Respiratory Protection in Health-Care Settings
All health-care settings need an infection-control program designed to ensure prompt
- airborne precautions, and
of persons who have suspected or confirmed tuberculosis (TB) disease. There are three levels of TB infection control in health-care settings. The first level of the infection-control hierarchy, administrative controls, should minimize the number of areas where exposure to Mycobacterium tuberculosis may occur.
The second level, environmental controls, should reduce the concentration of airborne M. tuberculosis. These administrative and environmental controls should also reduce, although they do not eliminate, the risk in the few areas where exposures can still occur (e.g., airborne infection isolation [AII] rooms and rooms where cough-inducing or aerosol-generating procedures are performed).
Because persons entering these areas may be exposed to airborne M. tuberculosis, the third level of the hierarchy is the use of respiratory protective equipment in situations that pose a high risk for exposure.
Considerations for Selection of Respirators
The overall effectiveness of respiratory protection is affected by 1) the level of respiratory protection selected (e.g., the assigned protection factor), 2) the fit characteristics of the respirator model, 3) the care in using the respirator, and 4) the adequacy of the training and fit-testing program.
Particulate filter respirators certified by the Centers for Disease Control and Prevention’s (CDC) National Institute for Occupational Safety and Health (NIOSH) that can be used for protection against airborne M. tuberculosis include
- Nonpowered respirators with N95, N99, N100, R95, R99, R100, P95, P99, and P100 filters (including disposable respirators); and
- Powered air-purifying respirators (PAPRs) with high-efficiency filters.
The most essential attribute of a respirator is the ability to fit the varying facial sizes and characteristics of health-care workers (HCWs). Assistance with selection of respirators can be done by referring to peer-reviewed research and through consultation with respirator fit-testing experts, CDC, occupational health and infection-control professional organizations, respirator manufacturers, and from participation in advanced respirator training courses.
Implementing a Respiratory Protection Program
If respirators are used in a health-care setting, the Occupational Safety and Health Administration (OSHA) requires the development, implementation, administration, and periodic reevaluation of a respiratory protection program. The most critical elements of a respiratory protection program include 1) assignment of responsibility, 2) training, and 3) fit testing. All HCWs who use respirators for protection against M. tuberculosis infection should be included in the respiratory protection program.
The health-care setting should develop a policy on the use of respirators by visitors. Visitors to AII rooms and other areas with patients who have suspected or confirmed infectious TB disease may be offered respirators (e.g., N95 disposable respirators) and should be instructed by an HCW on the use of the respirator before entering an AII room.
To be effective and reliable, respiratory protection programs must include at least the following elements:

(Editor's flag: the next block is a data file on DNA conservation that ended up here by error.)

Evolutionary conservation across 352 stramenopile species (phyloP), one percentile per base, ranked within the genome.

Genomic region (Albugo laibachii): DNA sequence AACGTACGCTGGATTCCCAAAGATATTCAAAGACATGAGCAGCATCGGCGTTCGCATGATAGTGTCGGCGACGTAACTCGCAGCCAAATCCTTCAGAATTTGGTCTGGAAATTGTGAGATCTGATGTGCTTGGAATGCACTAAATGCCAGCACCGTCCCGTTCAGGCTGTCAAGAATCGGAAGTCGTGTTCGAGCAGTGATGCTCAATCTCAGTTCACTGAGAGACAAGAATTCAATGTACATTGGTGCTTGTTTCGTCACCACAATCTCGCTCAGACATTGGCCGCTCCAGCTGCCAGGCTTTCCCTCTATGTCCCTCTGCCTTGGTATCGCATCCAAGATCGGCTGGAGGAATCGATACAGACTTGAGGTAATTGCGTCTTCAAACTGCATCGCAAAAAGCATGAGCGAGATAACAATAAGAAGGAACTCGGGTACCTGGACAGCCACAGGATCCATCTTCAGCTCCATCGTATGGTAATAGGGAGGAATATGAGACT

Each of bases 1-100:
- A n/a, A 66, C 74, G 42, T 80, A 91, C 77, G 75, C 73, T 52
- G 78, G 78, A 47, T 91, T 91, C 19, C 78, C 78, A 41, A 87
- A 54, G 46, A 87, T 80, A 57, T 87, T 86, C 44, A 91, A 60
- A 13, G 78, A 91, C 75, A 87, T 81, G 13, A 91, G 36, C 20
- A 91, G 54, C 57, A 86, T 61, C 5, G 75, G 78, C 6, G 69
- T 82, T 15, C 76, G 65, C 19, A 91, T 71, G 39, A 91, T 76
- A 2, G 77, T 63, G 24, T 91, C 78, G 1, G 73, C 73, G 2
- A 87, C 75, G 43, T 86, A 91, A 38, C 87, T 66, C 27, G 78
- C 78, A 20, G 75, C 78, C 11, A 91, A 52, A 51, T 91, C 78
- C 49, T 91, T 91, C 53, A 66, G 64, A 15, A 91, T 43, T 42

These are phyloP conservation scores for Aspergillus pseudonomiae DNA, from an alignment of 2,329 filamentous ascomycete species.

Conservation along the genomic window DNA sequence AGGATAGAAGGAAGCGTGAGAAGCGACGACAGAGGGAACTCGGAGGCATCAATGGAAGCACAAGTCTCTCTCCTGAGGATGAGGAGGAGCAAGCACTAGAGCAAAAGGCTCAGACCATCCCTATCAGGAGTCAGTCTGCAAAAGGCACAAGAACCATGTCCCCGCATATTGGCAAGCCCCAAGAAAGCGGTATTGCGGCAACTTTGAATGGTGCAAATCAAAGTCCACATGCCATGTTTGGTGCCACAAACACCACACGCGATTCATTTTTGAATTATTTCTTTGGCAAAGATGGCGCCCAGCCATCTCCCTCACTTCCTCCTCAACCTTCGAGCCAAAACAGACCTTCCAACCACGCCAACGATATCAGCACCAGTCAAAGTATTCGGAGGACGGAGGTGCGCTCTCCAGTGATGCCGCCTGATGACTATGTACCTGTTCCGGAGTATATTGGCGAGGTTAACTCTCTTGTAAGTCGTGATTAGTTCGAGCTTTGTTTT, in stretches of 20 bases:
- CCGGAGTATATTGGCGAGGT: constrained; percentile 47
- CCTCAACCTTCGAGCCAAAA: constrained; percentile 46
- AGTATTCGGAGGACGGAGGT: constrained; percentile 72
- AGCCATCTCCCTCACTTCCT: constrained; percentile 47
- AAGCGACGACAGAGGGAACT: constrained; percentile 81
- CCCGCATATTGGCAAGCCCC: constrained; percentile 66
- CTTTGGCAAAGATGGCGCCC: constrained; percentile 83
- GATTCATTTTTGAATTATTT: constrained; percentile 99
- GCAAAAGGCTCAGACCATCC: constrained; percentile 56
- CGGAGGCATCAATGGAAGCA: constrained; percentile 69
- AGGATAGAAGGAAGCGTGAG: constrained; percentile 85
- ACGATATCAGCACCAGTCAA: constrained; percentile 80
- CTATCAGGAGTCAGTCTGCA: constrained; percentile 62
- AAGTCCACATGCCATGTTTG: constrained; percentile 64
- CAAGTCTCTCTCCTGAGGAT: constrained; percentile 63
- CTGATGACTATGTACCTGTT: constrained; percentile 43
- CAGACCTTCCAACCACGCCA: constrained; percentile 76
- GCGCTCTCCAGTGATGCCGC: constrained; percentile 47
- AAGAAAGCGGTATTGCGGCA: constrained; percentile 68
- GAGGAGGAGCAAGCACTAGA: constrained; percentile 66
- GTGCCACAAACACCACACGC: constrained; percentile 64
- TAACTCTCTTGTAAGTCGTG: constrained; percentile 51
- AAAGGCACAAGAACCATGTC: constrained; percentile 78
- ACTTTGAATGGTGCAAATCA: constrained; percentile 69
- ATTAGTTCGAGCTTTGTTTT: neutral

- Assignment of responsibility to one person with sufficient knowledge who is given the authority and responsibility to manage all aspects of the program.
- Standard operating procedures that include information and guidance for the proper selection, use, and care of respirators.
- Screening by a physician or other licensed health-care professional of all HCWs who might need to use a respirator for pertinent medical conditions at the time they are hired, and then re-screening periodically.
- Annual training of HCWs with specific focus on prevention, transmission, and symptoms.
- Selection of filtering facepiece respirators approved by CDC/NIOSH.
- Fit testing performed during the initial respiratory protection program training and periodically thereafter, in accordance with federal, state, and local regulations.
- Inspection and maintenance of respirators according to manufacturer instructions.
- Evaluation of the respirator program periodically to ensure its continued effectiveness.
Information on the development and management of a respiratory protection program is available in technical training courses that cover the basics of respiratory protection. Such courses are offered by OSHA, the American Industrial Hygiene Association, the American Conference of Governmental Industrial Hygienists, universities, manufacturers, and private contractors.
The Centers for Disease Control and Prevention (CDC) is not a regulatory agency; CDC recommendations on infection control provide evidence-based guidance. For regulations in your area, refer to state and local regulations and contact your local Occupational Safety and Health Administration (OSHA) office. A directory of OSHA offices may be found at https://www.osha.gov/html/RAmap.html.
Occupational Safety and Health Administration. Occupational safety and health standards, subpart I—personal protective equipment. Respiratory protection. Title 29, Code of Federal Regulations 2003. Section 1910.134.
CDC Division of Tuberculosis Elimination
State TB control offices
Infection Control in Health-Care Settings
- Page last reviewed: November 12, 2014
- Page last updated: December 12, 2014
- Content source: